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Airplane noise

EDITOR: Aaron Rosen's thoughtful letter ("Airport expansion," Thursday) regarding the possible noise impact of expanding Charles M. Schulz-Sonoma County Airport missed a couple of points.

As a commercial pilot for more than 40 years, I've watched air transportation trends at smaller-market airports, and I am very interested in this one since I've been a resident here for 23 years. If Sonoma County is able to get service directly to larger hubs such as Denver or Salt Lake City, it will be on regional jets, the 50-80-seat planes used by the major airlines' commuter partners, such as American Eagle and United Express. These aircraft have no greater a noise footprint than the business jets that already use Sonoma County's airport several times each day. We won't be seeing "large jets," such as Boeing 737s or Airbus 320s, coming into our airport, even with the runway expansion. The market just doesn't call for that.

Lastly, we had service to two of our local major airports (United Express to San Francisco and American Eagle to San Jose) before post-9/11 cutbacks by the airlines. New lower-cost service from Oakland after that trumped the market for bringing those flights back.

DWIGHT DALEY

Santa Rosa

A library's value

EDITOR: I agree with Jonathan Greenberg regarding library hours ("Shame on supes for not restoring library hours," Close to Home, Thursday). However, I believe that the Board of Supervisors is not lacking in political will or leadership. What they lack is a self-awareness regarding their own values.

Clearly, they do not seem to value the needs of families, seniors and children. If the supervisors were more aware and perhaps capable of more self-examination, they would have a greater respect for the values and needs of the wider community.

GERRIE BEARG

Santa Rosa

Noisy balloons

EDITOR: Friday's feature on hot-air balloons ("Fun is in the air") didn't cover the annoyance level of those who live in the path of these balloons. They are as loud as the commercial airliners that pass overhead, but the balloons take much longer, waking us up, causing our dogs to bark and other animals to be agitated, increasing our blood pressure, heart rate and breathing, etc.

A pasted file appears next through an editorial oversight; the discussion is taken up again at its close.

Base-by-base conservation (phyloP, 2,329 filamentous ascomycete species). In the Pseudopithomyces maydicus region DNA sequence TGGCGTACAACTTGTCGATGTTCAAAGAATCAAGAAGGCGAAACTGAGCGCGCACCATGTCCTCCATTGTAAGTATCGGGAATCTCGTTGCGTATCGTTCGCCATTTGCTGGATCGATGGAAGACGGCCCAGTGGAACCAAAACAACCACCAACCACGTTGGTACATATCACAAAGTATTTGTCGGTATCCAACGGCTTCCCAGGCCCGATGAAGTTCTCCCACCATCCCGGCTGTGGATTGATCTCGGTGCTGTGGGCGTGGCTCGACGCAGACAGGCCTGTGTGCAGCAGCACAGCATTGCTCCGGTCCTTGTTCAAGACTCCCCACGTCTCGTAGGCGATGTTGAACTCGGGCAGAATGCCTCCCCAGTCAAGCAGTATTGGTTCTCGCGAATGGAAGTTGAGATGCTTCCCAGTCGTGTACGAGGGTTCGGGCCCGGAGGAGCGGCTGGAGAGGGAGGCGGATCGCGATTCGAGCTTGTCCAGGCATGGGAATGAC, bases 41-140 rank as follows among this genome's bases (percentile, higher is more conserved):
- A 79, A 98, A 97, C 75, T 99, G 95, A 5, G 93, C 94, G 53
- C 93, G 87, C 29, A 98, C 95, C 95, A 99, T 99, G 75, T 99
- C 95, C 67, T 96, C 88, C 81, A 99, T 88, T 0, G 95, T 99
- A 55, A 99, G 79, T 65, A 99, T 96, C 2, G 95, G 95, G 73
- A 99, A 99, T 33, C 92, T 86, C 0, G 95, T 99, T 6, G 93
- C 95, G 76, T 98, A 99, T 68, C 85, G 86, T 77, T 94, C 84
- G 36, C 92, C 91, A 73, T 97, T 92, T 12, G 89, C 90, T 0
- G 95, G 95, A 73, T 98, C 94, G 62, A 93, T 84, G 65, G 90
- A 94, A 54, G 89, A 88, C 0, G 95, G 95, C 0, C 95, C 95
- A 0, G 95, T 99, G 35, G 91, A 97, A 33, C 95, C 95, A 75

Your printing, "From the ground, you see the brightly colored spheres rising quietly into the sky in the distance," demonstrates just how ignorant people are of the issues in areas such as west Santa Rosa. Quietly? These balloons are not quiet, and for many of us they are not "in the distance."

We regularly see balloons caught in down-drafts, descending upon us, while pilots frantically run their burners right above us. A hot-air balloon burner generates a level of noise between that of a freight train (88 decibels) and a circular saw (107 decibels).

We love Sonoma County, but we are disappointed in your ongoing failure to represent the issues facing west Santa Rosa.

SCOTT WILSON

Santa Rosa

The benefits of trees

EDITOR: The city of Santa Rosa has decided to save money by not irrigating lawns, apparently unaware that trees planted in lawns rely on this regular irrigation. As an example, a redwood in front of City Hall is mostly brown, and it is likely too late to save this tree. It's unfortunate that shortsighted decisions will deprive our community of the benefits trees provide.

The benefits of trees go well beyond the aesthetic beauty they provide. They include increased job satisfaction, faster recovery time for patients and improved child development. This translates into a happier society.

Trees provide oxygen for all life and reduce air pollution by trapping toxins in their leaves. Trees intercept large amounts of rain, reducing the amount of runoff. Trees absorb carbon, reducing greenhouse gases. When trees shade roads and buildings, they help reduce energy consumption.

Planting and maintaining trees is an expensive effort where the maximum benefits are not seen for years. As trees increase in size their benefits grow exponentially. It's imperative to maintain the health of our trees to protect our investment. A more rational way of saving money needs to be found.

GARY BALCERAK

Santa Rosa

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